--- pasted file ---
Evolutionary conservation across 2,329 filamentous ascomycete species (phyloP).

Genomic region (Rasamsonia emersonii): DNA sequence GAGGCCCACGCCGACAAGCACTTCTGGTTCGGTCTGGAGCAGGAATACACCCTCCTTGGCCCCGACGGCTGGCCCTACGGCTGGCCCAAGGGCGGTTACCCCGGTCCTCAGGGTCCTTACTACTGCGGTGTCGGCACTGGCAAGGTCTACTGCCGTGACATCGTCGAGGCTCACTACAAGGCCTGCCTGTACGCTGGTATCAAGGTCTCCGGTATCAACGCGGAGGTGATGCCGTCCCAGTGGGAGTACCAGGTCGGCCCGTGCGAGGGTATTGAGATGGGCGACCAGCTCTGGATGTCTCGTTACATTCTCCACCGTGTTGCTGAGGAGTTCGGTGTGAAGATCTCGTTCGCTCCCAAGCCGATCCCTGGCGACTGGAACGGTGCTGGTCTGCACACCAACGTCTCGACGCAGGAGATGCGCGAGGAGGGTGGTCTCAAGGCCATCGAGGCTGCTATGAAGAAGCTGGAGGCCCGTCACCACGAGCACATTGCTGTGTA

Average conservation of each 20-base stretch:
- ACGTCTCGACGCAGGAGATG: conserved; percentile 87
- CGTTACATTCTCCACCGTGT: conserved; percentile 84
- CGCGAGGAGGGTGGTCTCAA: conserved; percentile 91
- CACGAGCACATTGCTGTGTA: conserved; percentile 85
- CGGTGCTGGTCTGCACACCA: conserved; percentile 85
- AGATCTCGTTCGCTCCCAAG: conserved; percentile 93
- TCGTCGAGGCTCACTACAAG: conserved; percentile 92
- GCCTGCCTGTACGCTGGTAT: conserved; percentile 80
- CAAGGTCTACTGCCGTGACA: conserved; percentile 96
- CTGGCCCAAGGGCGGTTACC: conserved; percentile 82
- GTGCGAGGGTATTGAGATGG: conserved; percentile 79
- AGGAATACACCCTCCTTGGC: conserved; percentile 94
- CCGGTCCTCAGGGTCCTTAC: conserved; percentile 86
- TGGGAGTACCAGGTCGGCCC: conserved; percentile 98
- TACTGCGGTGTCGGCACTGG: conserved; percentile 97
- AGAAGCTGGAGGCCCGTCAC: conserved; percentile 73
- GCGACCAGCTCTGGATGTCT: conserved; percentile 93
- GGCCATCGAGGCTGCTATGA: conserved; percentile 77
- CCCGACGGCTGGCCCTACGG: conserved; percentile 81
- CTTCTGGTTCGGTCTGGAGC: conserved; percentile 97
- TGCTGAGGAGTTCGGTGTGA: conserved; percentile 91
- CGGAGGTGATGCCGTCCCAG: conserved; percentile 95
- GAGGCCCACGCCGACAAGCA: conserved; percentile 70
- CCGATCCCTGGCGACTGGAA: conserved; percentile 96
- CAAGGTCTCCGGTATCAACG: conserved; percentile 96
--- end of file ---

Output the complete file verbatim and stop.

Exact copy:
Evolutionary conservation across 2,329 filamentous ascomycete species (phyloP).

Genomic region (Rasamsonia emersonii): DNA sequence GAGGCCCACGCCGACAAGCACTTCTGGTTCGGTCTGGAGCAGGAATACACCCTCCTTGGCCCCGACGGCTGGCCCTACGGCTGGCCCAAGGGCGGTTACCCCGGTCCTCAGGGTCCTTACTACTGCGGTGTCGGCACTGGCAAGGTCTACTGCCGTGACATCGTCGAGGCTCACTACAAGGCCTGCCTGTACGCTGGTATCAAGGTCTCCGGTATCAACGCGGAGGTGATGCCGTCCCAGTGGGAGTACCAGGTCGGCCCGTGCGAGGGTATTGAGATGGGCGACCAGCTCTGGATGTCTCGTTACATTCTCCACCGTGTTGCTGAGGAGTTCGGTGTGAAGATCTCGTTCGCTCCCAAGCCGATCCCTGGCGACTGGAACGGTGCTGGTCTGCACACCAACGTCTCGACGCAGGAGATGCGCGAGGAGGGTGGTCTCAAGGCCATCGAGGCTGCTATGAAGAAGCTGGAGGCCCGTCACCACGAGCACATTGCTGTGTA

Average conservation of each 20-base stretch:
- ACGTCTCGACGCAGGAGATG: conserved; percentile 87
- CGTTACATTCTCCACCGTGT: conserved; percentile 84
- CGCGAGGAGGGTGGTCTCAA: conserved; percentile 91
- CACGAGCACATTGCTGTGTA: conserved; percentile 85
- CGGTGCTGGTCTGCACACCA: conserved; percentile 85
- AGATCTCGTTCGCTCCCAAG: conserved; percentile 93
- TCGTCGAGGCTCACTACAAG: conserved; percentile 92
- GCCTGCCTGTACGCTGGTAT: conserved; percentile 80
- CAAGGTCTACTGCCGTGACA: conserved; percentile 96
- CTGGCCCAAGGGCGGTTACC: conserved; percentile 82
- GTGCGAGGGTATTGAGATGG: conserved; percentile 79
- AGGAATACACCCTCCTTGGC: conserved; percentile 94
- CCGGTCCTCAGGGTCCTTAC: conserved; percentile 86
- TGGGAGTACCAGGTCGGCCC: conserved; percentile 98
- TACTGCGGTGTCGGCACTGG: conserved; percentile 97
- AGAAGCTGGAGGCCCGTCAC: conserved; percentile 73
- GCGACCAGCTCTGGATGTCT: conserved; percentile 93
- GGCCATCGAGGCTGCTATGA: conserved; percentile 77
- CCCGACGGCTGGCCCTACGG: conserved; percentile 81
- CTTCTGGTTCGGTCTGGAGC: conserved; percentile 97
- TGCTGAGGAGTTCGGTGTGA: conserved; percentile 91
- CGGAGGTGATGCCGTCCCAG: conserved; percentile 95
- GAGGCCCACGCCGACAAGCA: conserved; percentile 70
- CCGATCCCTGGCGACTGGAA: conserved; percentile 96
- CAAGGTCTCCGGTATCAACG: conserved; percentile 96